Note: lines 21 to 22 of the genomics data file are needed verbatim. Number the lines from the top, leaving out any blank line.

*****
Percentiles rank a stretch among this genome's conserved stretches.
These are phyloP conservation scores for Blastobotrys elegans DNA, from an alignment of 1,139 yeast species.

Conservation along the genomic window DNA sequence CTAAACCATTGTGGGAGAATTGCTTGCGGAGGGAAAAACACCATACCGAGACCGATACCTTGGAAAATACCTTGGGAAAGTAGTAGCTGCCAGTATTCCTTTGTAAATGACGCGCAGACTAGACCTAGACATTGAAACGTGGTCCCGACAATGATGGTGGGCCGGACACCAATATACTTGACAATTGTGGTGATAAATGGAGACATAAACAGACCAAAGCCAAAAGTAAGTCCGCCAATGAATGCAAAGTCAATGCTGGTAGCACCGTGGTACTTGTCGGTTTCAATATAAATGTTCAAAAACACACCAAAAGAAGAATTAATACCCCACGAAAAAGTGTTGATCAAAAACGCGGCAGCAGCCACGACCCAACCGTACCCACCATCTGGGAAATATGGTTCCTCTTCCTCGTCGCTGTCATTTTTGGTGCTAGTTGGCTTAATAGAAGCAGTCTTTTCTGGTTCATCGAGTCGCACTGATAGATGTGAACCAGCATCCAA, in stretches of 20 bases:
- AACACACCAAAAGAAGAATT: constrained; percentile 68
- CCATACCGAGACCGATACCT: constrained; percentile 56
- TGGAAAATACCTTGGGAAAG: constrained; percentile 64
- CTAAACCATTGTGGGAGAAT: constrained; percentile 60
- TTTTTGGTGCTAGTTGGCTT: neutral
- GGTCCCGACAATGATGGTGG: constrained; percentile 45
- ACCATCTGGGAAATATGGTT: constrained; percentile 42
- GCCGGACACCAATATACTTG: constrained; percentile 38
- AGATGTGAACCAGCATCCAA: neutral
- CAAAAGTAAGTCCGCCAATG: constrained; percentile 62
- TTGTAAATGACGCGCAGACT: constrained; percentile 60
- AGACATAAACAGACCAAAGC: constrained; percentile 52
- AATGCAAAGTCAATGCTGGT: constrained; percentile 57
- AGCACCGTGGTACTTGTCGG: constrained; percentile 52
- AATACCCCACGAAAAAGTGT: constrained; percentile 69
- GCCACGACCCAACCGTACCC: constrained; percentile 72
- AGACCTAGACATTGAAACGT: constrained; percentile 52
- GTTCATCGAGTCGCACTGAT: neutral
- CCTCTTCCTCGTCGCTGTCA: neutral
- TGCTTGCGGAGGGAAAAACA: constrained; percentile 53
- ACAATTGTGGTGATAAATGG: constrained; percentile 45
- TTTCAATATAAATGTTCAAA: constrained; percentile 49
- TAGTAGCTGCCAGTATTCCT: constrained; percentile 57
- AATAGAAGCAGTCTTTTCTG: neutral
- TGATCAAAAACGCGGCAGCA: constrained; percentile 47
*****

- GTTCATCGAGTCGCACTGAT: neutral
- CCTCTTCCTCGTCGCTGTCA: neutral